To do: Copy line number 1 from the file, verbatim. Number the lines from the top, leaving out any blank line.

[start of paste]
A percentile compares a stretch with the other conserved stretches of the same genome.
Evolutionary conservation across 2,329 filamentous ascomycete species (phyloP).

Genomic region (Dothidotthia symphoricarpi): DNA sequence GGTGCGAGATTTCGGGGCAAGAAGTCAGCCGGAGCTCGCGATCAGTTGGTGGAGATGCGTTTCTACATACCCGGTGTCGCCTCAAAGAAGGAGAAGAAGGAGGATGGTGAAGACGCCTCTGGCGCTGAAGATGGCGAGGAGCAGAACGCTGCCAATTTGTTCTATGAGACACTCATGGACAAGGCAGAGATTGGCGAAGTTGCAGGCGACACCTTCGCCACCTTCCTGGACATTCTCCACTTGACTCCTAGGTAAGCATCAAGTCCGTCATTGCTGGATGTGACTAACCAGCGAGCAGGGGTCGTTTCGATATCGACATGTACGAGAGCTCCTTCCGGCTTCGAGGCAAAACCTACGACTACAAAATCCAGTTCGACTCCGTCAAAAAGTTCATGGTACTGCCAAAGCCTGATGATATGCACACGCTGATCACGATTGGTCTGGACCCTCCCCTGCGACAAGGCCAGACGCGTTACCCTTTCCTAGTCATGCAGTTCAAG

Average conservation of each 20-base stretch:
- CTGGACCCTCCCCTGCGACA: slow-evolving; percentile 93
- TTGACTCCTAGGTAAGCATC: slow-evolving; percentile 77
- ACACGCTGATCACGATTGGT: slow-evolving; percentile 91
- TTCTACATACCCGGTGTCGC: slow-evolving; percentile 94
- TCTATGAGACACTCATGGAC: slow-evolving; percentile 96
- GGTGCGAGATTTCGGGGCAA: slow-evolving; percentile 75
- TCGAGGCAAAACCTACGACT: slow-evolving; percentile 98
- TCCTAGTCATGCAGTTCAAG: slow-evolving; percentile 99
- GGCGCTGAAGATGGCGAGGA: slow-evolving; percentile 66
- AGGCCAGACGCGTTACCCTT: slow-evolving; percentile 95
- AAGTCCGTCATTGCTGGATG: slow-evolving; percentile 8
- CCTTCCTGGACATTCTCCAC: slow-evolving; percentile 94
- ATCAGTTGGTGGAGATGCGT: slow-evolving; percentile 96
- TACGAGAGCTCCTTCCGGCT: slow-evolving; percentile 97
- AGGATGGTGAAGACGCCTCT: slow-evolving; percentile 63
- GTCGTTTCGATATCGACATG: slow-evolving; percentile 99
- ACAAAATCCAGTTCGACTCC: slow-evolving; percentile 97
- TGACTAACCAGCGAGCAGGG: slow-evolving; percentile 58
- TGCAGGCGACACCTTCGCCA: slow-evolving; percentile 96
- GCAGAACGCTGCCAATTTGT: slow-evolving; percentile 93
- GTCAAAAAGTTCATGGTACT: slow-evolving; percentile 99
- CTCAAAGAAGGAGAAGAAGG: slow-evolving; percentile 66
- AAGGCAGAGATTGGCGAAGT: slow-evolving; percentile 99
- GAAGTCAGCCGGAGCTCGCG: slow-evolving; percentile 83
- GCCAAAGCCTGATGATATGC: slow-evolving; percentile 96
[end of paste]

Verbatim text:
A percentile compares a stretch with the other conserved stretches of the same genome.